by Shirley W. Madany
There are things which we take for granted, such as our utilities and our mail service. We get rather upset when they fail us. Lately we have had some unexplainable power outages in our suburb. Unexplainable because there are no indications of lines down because of bad weather. We find it perturbing. At other times we feel that the mail is not flowing just as it should and that bothers us. But, in general, electricity, water and mail are tremendously reliable and it keeps our lives running much more peacefully than is so for a large proportion of this world.
Lebanon makes a good example. After seventeen years in which a deadly civil war raged around the vicinity of the capital city, Beirut, the water and the electricity are still erratic. The sounds of guns have receded into the distance but this major frustration remains. It wears on the nerves of the Lebanese who have stuck it out so long. And their mail service, always exceptionally reliable is still on the restricted list--they can only be serviced by air!
Speaking of mail service, the United States Post Office periodically issues a one-page statement about "SERVICE DISRUPTIONS." This one page notice tells quite a story. Kuwait, Iraq, Lebanon and Libya all have restrictions regarding mail. Somalia has an embargo on surface mail due to the horrendous civil war raging around her capital city of Muqdishu. These five countries make up one-quarter of the Arab bloc and they have all suffered in some way from the current unrest and outright war within their boundaries.
Glancing down the list one notices that too many countries in the continent of Africa have had "all service suspended." One wonders what is happening. Are things going backwards for Africa? It is pretty difficult to work in a country whose lines of communication have been broken.
Another Arab country is beginning to make the headlines because of internal unrest. Morocco and Tunisia, the neighbors of Algeria, are watching anxiously, hoping that the uprising will not spread to them like a contagious disease.
Algeria's problem? Well, when you consider that two-thirds of Algeria's population is under 30 and at least 30% of them unemployed with absolutely no hope of ever doing a good day's work, you get some idea of the picture. But if you knew more about Algeria's history you would be even more distressed for its unhappy population.
A recent article in the Wall Street Journal of January 23/92, datelined Algiers, tells of the conflict which is pitting father against son, as it develops along generational lines. Peter Waldman talks with various Algerians of all ages and discovers that the older generation, who are the survivors of a war of independence with France which claimed one million men and women, do not take kindly to the wave of Islamic fundamentalism which is promising a solution to the young people. He quotes this rather pathetic and utopian remark: "When we have a Muslim country, there won't be poor people. Everybody will work. A man won't be able to take your wife, just because he is rich."
An Arabic magazine, Al Hawadeth, published in London, England, carried an editorial on the Algerian situation. It corroborated the report of notorious corruption of the present ruling one-party regime which has persisted in mis-running the country.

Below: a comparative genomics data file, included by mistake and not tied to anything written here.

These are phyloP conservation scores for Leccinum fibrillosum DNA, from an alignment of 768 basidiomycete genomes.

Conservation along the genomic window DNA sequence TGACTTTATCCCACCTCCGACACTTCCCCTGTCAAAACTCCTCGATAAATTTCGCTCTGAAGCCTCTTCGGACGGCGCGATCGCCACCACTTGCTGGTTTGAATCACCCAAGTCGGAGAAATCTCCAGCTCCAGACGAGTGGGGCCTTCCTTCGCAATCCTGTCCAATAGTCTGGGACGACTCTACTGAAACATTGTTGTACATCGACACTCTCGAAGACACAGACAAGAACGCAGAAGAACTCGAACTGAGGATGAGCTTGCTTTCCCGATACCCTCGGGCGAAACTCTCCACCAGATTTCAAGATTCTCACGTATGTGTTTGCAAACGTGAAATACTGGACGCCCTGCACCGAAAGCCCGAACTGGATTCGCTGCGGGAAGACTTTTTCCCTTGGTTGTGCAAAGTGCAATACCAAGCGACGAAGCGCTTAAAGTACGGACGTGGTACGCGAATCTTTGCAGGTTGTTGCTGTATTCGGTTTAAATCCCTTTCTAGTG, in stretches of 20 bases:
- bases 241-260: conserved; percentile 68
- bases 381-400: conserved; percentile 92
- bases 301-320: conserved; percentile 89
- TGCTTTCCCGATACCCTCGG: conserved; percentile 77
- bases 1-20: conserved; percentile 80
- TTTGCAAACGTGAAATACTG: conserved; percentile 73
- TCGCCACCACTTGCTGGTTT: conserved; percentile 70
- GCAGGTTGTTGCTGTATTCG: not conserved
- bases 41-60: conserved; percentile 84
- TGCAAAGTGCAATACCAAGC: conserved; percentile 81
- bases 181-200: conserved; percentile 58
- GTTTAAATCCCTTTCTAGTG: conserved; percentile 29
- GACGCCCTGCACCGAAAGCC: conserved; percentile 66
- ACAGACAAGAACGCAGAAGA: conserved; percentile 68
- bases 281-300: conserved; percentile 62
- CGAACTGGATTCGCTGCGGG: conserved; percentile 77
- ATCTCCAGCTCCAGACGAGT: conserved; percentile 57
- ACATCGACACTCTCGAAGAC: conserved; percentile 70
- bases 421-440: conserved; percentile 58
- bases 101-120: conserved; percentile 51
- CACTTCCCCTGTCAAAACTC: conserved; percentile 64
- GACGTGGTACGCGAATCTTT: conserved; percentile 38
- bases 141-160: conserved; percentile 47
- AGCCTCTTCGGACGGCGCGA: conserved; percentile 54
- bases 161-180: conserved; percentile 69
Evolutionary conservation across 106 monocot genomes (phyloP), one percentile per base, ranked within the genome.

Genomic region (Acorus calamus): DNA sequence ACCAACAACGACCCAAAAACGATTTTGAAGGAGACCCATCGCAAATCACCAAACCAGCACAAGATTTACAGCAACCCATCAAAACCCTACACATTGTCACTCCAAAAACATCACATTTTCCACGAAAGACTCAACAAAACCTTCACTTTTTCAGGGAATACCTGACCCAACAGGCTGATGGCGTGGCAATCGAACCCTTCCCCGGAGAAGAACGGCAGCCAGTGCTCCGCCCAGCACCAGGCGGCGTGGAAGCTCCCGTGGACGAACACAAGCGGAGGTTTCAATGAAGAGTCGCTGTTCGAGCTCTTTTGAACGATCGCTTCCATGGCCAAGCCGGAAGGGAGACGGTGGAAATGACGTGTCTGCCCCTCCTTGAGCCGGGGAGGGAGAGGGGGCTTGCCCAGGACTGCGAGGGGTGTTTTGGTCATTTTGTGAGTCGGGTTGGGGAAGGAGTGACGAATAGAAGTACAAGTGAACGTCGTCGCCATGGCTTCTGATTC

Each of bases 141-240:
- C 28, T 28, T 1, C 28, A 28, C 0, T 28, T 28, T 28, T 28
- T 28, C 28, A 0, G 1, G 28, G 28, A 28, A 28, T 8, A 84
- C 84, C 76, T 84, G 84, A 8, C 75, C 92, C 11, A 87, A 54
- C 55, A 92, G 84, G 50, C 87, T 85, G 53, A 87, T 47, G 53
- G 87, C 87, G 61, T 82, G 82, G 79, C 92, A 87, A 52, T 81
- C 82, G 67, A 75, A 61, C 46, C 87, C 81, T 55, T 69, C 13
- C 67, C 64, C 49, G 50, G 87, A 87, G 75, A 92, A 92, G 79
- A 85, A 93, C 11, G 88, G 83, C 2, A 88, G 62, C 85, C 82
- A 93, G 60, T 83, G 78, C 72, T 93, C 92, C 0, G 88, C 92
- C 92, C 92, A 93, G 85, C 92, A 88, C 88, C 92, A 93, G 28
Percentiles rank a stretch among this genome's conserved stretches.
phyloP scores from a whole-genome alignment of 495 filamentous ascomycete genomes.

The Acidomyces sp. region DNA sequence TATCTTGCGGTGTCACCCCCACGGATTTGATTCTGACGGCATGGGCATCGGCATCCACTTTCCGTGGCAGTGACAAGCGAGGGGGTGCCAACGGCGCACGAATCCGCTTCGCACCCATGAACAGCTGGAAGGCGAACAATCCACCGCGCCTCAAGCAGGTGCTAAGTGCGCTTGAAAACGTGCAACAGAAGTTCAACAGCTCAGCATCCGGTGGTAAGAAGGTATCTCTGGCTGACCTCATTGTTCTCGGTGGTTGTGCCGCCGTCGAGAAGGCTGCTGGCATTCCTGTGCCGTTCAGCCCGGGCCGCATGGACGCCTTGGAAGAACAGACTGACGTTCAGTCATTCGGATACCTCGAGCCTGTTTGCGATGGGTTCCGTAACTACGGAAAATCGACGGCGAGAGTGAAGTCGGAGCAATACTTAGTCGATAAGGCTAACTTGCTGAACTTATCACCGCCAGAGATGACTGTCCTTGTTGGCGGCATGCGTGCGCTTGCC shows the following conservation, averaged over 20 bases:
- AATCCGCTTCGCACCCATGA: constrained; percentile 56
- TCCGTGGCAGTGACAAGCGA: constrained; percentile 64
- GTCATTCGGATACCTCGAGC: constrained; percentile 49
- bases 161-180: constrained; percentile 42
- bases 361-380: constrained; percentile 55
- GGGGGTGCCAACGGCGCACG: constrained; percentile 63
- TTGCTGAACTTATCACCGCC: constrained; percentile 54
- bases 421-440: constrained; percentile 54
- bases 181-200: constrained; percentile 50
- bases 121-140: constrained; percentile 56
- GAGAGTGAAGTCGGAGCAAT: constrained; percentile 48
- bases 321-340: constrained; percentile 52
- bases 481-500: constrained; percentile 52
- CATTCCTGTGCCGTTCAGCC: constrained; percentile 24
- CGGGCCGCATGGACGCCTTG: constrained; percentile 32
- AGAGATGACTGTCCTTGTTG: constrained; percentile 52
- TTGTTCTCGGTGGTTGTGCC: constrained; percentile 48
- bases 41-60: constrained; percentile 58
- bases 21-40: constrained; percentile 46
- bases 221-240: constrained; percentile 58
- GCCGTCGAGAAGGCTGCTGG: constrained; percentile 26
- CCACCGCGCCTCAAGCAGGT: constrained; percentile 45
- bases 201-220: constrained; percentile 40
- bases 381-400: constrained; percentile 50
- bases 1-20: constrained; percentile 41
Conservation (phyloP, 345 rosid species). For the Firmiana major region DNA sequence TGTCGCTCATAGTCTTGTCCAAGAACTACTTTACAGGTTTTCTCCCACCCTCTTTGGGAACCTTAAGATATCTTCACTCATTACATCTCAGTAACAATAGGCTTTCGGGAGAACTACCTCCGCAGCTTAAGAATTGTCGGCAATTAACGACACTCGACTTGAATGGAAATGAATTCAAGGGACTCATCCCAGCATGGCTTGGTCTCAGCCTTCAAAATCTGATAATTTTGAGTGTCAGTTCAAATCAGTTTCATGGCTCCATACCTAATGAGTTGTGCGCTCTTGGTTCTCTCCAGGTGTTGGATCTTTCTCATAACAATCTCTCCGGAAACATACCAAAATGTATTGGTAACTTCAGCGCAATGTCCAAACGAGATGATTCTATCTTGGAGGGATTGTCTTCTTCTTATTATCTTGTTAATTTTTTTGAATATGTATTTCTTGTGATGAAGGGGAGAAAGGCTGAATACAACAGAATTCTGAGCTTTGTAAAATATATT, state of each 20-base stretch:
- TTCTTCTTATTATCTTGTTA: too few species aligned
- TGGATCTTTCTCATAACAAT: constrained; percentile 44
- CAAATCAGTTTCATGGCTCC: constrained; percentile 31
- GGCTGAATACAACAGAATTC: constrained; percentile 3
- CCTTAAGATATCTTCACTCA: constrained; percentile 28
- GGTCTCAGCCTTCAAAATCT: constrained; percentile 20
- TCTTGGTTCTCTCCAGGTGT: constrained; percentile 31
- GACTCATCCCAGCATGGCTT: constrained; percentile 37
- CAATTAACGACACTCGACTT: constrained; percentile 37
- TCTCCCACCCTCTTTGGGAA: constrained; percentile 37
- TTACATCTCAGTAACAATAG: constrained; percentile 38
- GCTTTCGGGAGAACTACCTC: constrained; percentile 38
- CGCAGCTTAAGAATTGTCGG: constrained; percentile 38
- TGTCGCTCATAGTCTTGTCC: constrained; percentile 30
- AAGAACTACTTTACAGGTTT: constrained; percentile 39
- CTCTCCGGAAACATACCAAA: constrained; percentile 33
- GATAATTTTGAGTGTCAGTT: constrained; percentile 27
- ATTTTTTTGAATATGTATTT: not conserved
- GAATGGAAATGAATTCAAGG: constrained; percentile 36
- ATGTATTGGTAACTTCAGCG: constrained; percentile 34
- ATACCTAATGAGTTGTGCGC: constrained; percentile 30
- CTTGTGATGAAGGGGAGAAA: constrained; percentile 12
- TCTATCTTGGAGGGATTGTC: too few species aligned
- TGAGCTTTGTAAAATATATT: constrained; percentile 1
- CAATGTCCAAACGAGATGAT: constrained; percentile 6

The editorial regards state socialism as a disaster. They are critical also of the expulsion of Algerian born Europeans which occasioned the breakdown of agriculture and the end of food self- sufficiency causing a trade deficit of $3.5 billion. It is well known that the ruling elite embezzled billions of dollars (stashing it away in private bank accounts in Europe). Americans will recall the eager role which Algeria played at the time of the Iranian hostages. Algeria has wasted further monies on "fighting imperialism" and "helping" third world countries.
This is more than a passing crisis. One has only to look at another statistic to see a stormy future. Evidently oil production which constitutes 40% of the national income and covers 95% of imports will decrease in the year 2000 and cease in 2010. Meanwhile there will be an alarming population explosion: 25 million now will become 40 million in the year 2000!
A return to the past as heralded by the Islamic fundamentalists will not be an answer. Nor is it helpful for well- meaning but uninformed Westerners to deny these facts and look the other way. To do that is to perpetuate rather than to hasten the solution of these age-long problems.
Sentimentality vis-a-vis the problem in Algeria or for that matter in any Arab world country, especially the Middle East, is merely a palliative and does not contribute towards healing. True compassion requires enabling Arabs to see themselves as they truly are and to point them away from their manifold complexes which find their center in their basically legalistic outlook on life. When facts are taken seriously and the Gospel of Jesus Christ is proclaimed against this background, many young Arabs who belong to this angry generation will find a ray of hope in the Christian message. They will no longer regard the Gospel as the propaganda of the West, but as it genuinely is--a message which came from God and which was first revealed in the heart of the Middle East.
Realism is what is needed.
We have a special concern for the peoples of Algeria. We have been bringing them the Gospel for more than 30 years. That is why we are telling you their story. We want you to be aware of these thousands of young people who are turning desperately to a solution which is no solution.
5 April 1992
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